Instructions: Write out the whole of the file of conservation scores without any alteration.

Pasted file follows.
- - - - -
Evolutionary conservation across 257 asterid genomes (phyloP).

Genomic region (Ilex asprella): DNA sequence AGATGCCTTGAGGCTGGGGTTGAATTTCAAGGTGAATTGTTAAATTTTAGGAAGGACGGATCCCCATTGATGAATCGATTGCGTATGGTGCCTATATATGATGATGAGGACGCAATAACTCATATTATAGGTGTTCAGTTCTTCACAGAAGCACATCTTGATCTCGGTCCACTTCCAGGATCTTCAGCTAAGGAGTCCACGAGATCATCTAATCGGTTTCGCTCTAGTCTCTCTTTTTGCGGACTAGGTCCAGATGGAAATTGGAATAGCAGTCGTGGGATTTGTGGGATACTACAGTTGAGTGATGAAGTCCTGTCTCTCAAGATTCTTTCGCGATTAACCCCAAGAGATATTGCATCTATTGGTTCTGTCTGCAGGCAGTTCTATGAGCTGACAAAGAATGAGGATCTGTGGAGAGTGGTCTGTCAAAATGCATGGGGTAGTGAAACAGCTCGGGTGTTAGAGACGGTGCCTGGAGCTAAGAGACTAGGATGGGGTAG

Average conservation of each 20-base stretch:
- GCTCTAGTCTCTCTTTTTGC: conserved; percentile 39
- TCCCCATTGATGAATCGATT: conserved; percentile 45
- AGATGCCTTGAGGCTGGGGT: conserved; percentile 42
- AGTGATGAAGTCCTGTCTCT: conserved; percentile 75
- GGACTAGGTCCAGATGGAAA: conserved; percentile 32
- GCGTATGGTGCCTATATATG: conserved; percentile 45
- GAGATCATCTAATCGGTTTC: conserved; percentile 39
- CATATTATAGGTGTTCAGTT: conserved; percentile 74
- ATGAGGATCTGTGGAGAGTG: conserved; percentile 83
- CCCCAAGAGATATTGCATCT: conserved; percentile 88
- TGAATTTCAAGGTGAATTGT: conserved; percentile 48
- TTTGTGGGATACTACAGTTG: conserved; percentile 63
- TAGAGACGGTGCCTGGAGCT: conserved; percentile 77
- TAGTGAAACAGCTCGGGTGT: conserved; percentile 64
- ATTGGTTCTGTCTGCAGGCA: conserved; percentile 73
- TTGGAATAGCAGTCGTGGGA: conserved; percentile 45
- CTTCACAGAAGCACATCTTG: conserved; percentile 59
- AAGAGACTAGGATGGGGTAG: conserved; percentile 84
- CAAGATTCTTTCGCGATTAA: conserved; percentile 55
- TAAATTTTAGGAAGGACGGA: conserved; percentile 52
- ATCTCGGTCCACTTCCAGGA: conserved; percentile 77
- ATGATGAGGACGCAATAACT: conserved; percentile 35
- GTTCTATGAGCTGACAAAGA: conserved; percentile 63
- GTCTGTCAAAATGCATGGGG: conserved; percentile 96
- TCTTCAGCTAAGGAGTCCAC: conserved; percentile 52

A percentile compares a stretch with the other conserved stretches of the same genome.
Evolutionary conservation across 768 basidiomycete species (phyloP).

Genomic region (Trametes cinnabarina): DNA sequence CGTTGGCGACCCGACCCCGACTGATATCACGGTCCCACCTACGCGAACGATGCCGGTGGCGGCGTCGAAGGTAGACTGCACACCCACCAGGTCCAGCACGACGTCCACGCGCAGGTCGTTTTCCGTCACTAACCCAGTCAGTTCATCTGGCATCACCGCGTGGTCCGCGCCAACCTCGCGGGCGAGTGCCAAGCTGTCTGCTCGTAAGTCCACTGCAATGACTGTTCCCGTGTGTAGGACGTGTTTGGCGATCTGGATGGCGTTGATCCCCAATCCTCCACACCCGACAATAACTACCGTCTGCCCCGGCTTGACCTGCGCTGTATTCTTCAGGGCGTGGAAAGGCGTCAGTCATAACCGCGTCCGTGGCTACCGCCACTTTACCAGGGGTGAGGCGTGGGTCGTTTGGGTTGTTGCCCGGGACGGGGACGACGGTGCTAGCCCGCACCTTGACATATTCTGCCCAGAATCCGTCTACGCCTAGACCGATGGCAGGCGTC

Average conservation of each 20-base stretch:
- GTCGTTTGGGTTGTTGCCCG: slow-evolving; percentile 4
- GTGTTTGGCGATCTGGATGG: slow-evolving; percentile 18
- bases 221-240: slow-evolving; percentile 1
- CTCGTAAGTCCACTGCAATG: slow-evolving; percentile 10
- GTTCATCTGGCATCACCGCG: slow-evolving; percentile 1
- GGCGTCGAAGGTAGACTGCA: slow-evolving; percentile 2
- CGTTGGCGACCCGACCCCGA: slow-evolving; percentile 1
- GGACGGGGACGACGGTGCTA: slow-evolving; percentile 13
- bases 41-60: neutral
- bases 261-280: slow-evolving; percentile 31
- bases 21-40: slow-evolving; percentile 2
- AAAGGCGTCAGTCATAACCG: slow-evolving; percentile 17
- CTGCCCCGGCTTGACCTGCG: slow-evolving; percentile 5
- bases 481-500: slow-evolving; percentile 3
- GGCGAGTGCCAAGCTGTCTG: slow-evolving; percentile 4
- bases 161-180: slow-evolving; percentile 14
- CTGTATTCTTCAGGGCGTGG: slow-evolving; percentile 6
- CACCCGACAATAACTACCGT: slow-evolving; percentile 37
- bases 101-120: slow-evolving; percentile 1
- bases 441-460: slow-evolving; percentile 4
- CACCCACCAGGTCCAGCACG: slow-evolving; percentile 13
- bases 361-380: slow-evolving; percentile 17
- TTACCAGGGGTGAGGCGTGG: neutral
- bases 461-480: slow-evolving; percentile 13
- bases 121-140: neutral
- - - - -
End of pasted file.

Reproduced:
Evolutionary conservation across 257 asterid genomes (phyloP).

Genomic region (Ilex asprella): DNA sequence AGATGCCTTGAGGCTGGGGTTGAATTTCAAGGTGAATTGTTAAATTTTAGGAAGGACGGATCCCCATTGATGAATCGATTGCGTATGGTGCCTATATATGATGATGAGGACGCAATAACTCATATTATAGGTGTTCAGTTCTTCACAGAAGCACATCTTGATCTCGGTCCACTTCCAGGATCTTCAGCTAAGGAGTCCACGAGATCATCTAATCGGTTTCGCTCTAGTCTCTCTTTTTGCGGACTAGGTCCAGATGGAAATTGGAATAGCAGTCGTGGGATTTGTGGGATACTACAGTTGAGTGATGAAGTCCTGTCTCTCAAGATTCTTTCGCGATTAACCCCAAGAGATATTGCATCTATTGGTTCTGTCTGCAGGCAGTTCTATGAGCTGACAAAGAATGAGGATCTGTGGAGAGTGGTCTGTCAAAATGCATGGGGTAGTGAAACAGCTCGGGTGTTAGAGACGGTGCCTGGAGCTAAGAGACTAGGATGGGGTAG

Average conservation of each 20-base stretch:
- GCTCTAGTCTCTCTTTTTGC: conserved; percentile 39
- TCCCCATTGATGAATCGATT: conserved; percentile 45
- AGATGCCTTGAGGCTGGGGT: conserved; percentile 42
- AGTGATGAAGTCCTGTCTCT: conserved; percentile 75
- GGACTAGGTCCAGATGGAAA: conserved; percentile 32
- GCGTATGGTGCCTATATATG: conserved; percentile 45
- GAGATCATCTAATCGGTTTC: conserved; percentile 39
- CATATTATAGGTGTTCAGTT: conserved; percentile 74
- ATGAGGATCTGTGGAGAGTG: conserved; percentile 83
- CCCCAAGAGATATTGCATCT: conserved; percentile 88
- TGAATTTCAAGGTGAATTGT: conserved; percentile 48
- TTTGTGGGATACTACAGTTG: conserved; percentile 63
- TAGAGACGGTGCCTGGAGCT: conserved; percentile 77
- TAGTGAAACAGCTCGGGTGT: conserved; percentile 64
- ATTGGTTCTGTCTGCAGGCA: conserved; percentile 73
- TTGGAATAGCAGTCGTGGGA: conserved; percentile 45
- CTTCACAGAAGCACATCTTG: conserved; percentile 59
- AAGAGACTAGGATGGGGTAG: conserved; percentile 84
- CAAGATTCTTTCGCGATTAA: conserved; percentile 55
- TAAATTTTAGGAAGGACGGA: conserved; percentile 52
- ATCTCGGTCCACTTCCAGGA: conserved; percentile 77
- ATGATGAGGACGCAATAACT: conserved; percentile 35
- GTTCTATGAGCTGACAAAGA: conserved; percentile 63
- GTCTGTCAAAATGCATGGGG: conserved; percentile 96
- TCTTCAGCTAAGGAGTCCAC: conserved; percentile 52

A percentile compares a stretch with the other conserved stretches of the same genome.
Evolutionary conservation across 768 basidiomycete species (phyloP).

Genomic region (Trametes cinnabarina): DNA sequence CGTTGGCGACCCGACCCCGACTGATATCACGGTCCCACCTACGCGAACGATGCCGGTGGCGGCGTCGAAGGTAGACTGCACACCCACCAGGTCCAGCACGACGTCCACGCGCAGGTCGTTTTCCGTCACTAACCCAGTCAGTTCATCTGGCATCACCGCGTGGTCCGCGCCAACCTCGCGGGCGAGTGCCAAGCTGTCTGCTCGTAAGTCCACTGCAATGACTGTTCCCGTGTGTAGGACGTGTTTGGCGATCTGGATGGCGTTGATCCCCAATCCTCCACACCCGACAATAACTACCGTCTGCCCCGGCTTGACCTGCGCTGTATTCTTCAGGGCGTGGAAAGGCGTCAGTCATAACCGCGTCCGTGGCTACCGCCACTTTACCAGGGGTGAGGCGTGGGTCGTTTGGGTTGTTGCCCGGGACGGGGACGACGGTGCTAGCCCGCACCTTGACATATTCTGCCCAGAATCCGTCTACGCCTAGACCGATGGCAGGCGTC

Average conservation of each 20-base stretch:
- GTCGTTTGGGTTGTTGCCCG: slow-evolving; percentile 4
- GTGTTTGGCGATCTGGATGG: slow-evolving; percentile 18
- bases 221-240: slow-evolving; percentile 1
- CTCGTAAGTCCACTGCAATG: slow-evolving; percentile 10
- GTTCATCTGGCATCACCGCG: slow-evolving; percentile 1
- GGCGTCGAAGGTAGACTGCA: slow-evolving; percentile 2
- CGTTGGCGACCCGACCCCGA: slow-evolving; percentile 1
- GGACGGGGACGACGGTGCTA: slow-evolving; percentile 13
- bases 41-60: neutral
- bases 261-280: slow-evolving; percentile 31
- bases 21-40: slow-evolving; percentile 2
- AAAGGCGTCAGTCATAACCG: slow-evolving; percentile 17
- CTGCCCCGGCTTGACCTGCG: slow-evolving; percentile 5
- bases 481-500: slow-evolving; percentile 3
- GGCGAGTGCCAAGCTGTCTG: slow-evolving; percentile 4
- bases 161-180: slow-evolving; percentile 14
- CTGTATTCTTCAGGGCGTGG: slow-evolving; percentile 6
- CACCCGACAATAACTACCGT: slow-evolving; percentile 37
- bases 101-120: slow-evolving; percentile 1
- bases 441-460: slow-evolving; percentile 4
- CACCCACCAGGTCCAGCACG: slow-evolving; percentile 13
- bases 361-380: slow-evolving; percentile 17
- TTACCAGGGGTGAGGCGTGG: neutral
- bases 461-480: slow-evolving; percentile 13
- bases 121-140: neutral